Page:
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PinkMonkey Online Study Guide-World History

The Scientific Revolution

During the 17th century Francis Bacon and Rene Descartes had advocated and demonstrated that science depends upon the observation of facts, rather than upon the authority of ancient books. The scientists of the 18th century acquired these methods of careful observation and patient experiments. They were able to achieve great results.


Exhibit 5.1
Sir Isaac Newton

The most famous scientist in the later 17th and early 18th century in physics was the Englishman Sir Isaac Newton. Though Newton had several achievements to his credit, he is well known for his discovery of the universal law of gravitation, the pull by which every body is attracted to every other body be it an apple from the twig or the earth to the sun. Like Newton, the German scientist Leibnitz also applied mathematics in the service of physics. Other renowned scientists were Franklin the American, who is remembered in connection with the lightning rod and Galvani the Italian, whose name is preserved in the ’galvanic’ battery. The ’voltaic’ cell or the battery was invented by Volta, who was also a famous Italian physicist. More accurate forms of the barometer and of the thermometer were developed in the 18th century. They were also put to more practical uses at that time.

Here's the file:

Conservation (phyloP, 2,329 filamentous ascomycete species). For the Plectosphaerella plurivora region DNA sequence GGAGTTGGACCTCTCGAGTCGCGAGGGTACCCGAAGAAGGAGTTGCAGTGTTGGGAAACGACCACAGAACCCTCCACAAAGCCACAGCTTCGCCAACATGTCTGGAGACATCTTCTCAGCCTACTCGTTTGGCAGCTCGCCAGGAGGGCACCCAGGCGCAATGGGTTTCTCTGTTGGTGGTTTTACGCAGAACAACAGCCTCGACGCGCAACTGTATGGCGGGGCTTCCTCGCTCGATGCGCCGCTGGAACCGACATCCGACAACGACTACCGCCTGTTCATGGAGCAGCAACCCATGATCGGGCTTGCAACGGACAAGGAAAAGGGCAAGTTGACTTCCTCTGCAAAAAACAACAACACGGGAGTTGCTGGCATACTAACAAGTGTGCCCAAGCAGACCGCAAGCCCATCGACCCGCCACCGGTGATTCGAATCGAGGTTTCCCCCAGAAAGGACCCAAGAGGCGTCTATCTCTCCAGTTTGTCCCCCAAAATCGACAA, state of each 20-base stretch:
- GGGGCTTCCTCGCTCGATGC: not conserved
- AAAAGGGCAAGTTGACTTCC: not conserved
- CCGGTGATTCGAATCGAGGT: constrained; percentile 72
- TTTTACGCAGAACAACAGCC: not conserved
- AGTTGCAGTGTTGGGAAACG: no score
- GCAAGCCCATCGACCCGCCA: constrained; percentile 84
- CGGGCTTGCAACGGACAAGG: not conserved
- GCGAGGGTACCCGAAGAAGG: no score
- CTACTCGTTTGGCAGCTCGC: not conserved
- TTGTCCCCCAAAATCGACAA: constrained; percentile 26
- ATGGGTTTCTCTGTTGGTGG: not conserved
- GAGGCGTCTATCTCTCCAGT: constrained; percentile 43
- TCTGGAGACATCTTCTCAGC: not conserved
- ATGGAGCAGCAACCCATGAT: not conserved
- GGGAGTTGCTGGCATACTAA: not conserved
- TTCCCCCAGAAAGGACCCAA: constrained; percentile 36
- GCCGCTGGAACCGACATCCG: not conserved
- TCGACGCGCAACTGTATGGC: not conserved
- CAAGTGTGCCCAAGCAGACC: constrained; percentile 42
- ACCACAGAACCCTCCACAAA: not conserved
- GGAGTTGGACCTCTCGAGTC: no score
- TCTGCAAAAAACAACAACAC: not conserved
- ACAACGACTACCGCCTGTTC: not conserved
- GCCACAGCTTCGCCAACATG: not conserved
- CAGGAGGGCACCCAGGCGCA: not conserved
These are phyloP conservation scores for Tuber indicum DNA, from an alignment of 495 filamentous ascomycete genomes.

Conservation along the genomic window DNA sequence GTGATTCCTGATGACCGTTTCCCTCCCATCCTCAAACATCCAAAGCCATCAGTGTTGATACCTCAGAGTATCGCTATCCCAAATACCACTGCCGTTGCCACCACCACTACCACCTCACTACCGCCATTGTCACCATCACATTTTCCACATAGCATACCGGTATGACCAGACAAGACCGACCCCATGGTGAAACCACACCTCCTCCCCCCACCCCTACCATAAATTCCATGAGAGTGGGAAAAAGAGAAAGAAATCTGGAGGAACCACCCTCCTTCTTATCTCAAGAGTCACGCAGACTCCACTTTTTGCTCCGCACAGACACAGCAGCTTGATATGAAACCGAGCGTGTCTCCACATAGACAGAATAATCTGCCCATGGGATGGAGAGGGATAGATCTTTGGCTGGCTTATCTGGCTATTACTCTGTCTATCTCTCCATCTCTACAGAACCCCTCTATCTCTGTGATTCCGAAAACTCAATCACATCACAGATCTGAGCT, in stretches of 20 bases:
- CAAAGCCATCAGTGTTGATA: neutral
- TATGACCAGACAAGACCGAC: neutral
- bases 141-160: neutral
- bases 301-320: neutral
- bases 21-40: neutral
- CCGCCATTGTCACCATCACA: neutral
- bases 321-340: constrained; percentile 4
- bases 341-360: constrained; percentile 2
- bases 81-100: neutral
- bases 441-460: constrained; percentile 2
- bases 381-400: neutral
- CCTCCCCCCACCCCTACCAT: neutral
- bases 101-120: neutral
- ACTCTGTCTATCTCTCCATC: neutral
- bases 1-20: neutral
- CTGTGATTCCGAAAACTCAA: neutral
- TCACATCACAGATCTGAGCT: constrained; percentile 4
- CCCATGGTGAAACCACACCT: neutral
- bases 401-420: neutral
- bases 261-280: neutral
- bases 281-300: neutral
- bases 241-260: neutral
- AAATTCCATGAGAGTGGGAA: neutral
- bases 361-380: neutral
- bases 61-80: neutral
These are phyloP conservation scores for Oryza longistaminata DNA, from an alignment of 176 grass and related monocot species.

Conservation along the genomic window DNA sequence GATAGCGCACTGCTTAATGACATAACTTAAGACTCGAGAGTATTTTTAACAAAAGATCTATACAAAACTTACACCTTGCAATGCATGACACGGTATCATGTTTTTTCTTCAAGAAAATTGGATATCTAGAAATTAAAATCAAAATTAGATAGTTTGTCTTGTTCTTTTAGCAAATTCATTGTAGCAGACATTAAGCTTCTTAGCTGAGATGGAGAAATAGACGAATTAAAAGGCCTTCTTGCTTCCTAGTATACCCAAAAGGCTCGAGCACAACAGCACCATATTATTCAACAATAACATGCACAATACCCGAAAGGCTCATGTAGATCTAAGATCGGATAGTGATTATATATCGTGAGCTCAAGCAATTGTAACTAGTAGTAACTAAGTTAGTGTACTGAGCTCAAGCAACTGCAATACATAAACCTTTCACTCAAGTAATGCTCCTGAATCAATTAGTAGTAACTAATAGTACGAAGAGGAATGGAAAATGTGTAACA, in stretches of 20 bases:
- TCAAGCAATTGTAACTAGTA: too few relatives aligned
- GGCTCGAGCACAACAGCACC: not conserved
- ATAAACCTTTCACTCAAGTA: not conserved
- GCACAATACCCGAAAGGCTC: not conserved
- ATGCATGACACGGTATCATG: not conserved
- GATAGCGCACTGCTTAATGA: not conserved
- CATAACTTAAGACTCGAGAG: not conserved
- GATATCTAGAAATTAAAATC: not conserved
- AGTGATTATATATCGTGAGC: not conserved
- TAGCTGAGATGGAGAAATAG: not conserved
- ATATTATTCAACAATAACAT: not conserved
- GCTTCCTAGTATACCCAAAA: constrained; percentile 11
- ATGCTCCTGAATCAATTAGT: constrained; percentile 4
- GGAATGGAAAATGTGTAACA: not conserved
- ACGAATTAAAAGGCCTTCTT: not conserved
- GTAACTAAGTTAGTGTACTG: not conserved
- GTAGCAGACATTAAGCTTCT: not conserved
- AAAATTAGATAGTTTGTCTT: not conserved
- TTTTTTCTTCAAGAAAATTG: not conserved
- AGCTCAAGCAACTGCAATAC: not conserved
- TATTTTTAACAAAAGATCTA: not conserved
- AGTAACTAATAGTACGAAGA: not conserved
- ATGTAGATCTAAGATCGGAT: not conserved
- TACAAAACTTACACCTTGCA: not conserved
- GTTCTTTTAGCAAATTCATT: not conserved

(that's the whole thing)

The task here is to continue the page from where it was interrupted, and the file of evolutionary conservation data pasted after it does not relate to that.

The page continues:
Highly important discoveries were made in biology, the science of life, both with regard to plants and animal. The discovery and description of the circulation of the blood in the human body by William Harvey, a famous English surgeon in the 17th century, enabled physicians in the 18th century to carry out a more effective treatment of diseases. The Swiss scientist Albrecht Von Haller earned the title of the ’father of modern physiology’. He was the contemporary of Benjamin Franklin. Others who lived during Franklin’s time were Buffon the Frenchman and Linnaeus the Swede. They studied animals and plants extensively. Thus the new sciences of zoology and botany advanced greatly. Later came Edward Jenner, the English physician who proved that vaccination could prevent the dreaded disease of smallpox.


5.0 - Introduction
5.1 Growth and Features of the Revolution
5.2 The Rationalist Spirit and the Contribution of Voltaire
5.3 Application of the Critical Spirit
5.4 Age of Enlightened Despots
5.5 Dates & Events
5.6 Points to Remember

Chapter 6


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